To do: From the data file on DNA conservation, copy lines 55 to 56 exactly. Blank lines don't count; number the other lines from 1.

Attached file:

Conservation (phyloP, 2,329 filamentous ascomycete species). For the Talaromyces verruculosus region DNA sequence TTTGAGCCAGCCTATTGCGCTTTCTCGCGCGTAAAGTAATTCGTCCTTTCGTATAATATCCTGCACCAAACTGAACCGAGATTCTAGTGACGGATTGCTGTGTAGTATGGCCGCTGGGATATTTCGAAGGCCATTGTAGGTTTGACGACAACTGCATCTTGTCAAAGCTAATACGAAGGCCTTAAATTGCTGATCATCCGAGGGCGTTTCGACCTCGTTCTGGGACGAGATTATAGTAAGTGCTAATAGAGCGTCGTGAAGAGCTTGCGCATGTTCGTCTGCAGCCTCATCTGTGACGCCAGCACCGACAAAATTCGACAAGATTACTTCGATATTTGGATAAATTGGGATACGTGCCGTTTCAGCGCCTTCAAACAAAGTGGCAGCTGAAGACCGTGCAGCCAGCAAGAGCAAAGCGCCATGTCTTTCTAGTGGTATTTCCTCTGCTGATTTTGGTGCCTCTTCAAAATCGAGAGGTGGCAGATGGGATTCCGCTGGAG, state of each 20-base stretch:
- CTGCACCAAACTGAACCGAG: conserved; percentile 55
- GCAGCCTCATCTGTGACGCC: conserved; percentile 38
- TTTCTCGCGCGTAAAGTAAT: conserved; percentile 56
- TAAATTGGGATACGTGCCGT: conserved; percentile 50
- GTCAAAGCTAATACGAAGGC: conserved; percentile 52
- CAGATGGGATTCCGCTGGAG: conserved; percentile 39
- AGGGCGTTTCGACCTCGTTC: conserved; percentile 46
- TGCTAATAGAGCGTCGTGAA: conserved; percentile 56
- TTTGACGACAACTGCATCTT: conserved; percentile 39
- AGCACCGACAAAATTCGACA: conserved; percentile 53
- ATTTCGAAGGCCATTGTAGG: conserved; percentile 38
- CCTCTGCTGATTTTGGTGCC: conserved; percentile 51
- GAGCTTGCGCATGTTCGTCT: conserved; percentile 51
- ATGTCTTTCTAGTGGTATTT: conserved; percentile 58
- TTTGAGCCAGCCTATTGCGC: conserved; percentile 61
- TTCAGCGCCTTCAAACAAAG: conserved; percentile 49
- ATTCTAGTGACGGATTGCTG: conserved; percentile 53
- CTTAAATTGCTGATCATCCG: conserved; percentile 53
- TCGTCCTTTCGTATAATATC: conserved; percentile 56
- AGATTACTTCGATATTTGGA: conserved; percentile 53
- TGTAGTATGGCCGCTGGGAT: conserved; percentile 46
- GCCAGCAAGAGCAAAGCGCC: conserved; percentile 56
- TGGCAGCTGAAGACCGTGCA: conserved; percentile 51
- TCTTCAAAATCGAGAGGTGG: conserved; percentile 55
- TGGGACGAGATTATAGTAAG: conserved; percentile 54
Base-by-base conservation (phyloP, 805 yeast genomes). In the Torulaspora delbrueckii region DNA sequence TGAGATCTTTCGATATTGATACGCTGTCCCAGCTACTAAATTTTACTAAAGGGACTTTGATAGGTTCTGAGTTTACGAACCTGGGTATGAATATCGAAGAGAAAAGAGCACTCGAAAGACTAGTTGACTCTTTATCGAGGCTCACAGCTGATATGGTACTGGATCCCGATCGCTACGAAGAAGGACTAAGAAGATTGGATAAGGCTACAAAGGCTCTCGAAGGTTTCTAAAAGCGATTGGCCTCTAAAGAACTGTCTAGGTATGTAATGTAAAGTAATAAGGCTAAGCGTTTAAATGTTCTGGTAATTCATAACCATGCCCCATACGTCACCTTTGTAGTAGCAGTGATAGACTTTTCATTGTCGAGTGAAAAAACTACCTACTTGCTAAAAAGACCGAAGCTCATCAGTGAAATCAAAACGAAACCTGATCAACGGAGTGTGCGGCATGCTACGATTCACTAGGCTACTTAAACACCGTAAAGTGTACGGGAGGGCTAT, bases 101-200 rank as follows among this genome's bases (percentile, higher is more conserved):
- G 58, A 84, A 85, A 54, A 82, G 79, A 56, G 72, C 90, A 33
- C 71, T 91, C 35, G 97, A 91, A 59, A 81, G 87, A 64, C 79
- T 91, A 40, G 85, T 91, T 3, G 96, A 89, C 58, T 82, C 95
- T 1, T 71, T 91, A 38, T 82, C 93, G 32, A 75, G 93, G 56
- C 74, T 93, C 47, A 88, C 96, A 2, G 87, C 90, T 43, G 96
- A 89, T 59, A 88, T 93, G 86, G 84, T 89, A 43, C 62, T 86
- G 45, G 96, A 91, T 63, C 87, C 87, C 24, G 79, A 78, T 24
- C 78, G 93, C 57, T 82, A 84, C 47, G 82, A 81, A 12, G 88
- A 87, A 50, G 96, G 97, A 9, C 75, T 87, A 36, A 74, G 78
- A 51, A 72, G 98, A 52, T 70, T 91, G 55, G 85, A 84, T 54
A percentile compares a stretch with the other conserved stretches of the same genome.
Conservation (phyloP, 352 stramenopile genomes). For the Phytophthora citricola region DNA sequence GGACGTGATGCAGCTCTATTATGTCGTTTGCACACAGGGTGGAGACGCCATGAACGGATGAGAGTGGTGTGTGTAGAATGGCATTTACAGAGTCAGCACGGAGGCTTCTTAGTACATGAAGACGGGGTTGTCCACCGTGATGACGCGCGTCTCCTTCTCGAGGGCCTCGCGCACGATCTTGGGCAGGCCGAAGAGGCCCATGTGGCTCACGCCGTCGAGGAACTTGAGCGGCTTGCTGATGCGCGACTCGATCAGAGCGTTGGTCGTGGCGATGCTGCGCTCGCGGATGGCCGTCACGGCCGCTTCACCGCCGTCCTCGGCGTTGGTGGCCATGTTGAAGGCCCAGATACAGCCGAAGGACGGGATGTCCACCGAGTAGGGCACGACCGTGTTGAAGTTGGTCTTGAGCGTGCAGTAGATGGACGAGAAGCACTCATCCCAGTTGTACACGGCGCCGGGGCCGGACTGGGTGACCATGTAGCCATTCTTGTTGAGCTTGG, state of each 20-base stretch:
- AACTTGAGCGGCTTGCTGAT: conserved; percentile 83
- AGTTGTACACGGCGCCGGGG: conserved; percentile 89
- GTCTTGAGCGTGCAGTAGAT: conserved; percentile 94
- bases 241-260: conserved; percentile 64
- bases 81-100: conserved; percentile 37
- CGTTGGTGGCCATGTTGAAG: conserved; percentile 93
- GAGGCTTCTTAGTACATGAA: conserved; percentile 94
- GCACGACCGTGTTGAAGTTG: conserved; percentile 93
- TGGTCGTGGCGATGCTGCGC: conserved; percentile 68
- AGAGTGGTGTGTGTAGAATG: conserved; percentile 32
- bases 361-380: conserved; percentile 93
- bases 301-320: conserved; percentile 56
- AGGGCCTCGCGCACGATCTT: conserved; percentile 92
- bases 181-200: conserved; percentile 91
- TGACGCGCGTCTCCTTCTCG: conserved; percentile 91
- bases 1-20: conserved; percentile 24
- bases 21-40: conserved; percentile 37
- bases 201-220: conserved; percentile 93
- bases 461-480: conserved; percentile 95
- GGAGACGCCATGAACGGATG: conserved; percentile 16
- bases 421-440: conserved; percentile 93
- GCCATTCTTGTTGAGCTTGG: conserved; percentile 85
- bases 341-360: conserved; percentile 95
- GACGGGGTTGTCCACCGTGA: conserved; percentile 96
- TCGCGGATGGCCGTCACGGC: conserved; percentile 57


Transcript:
- bases 1-20: conserved; percentile 24
- bases 21-40: conserved; percentile 37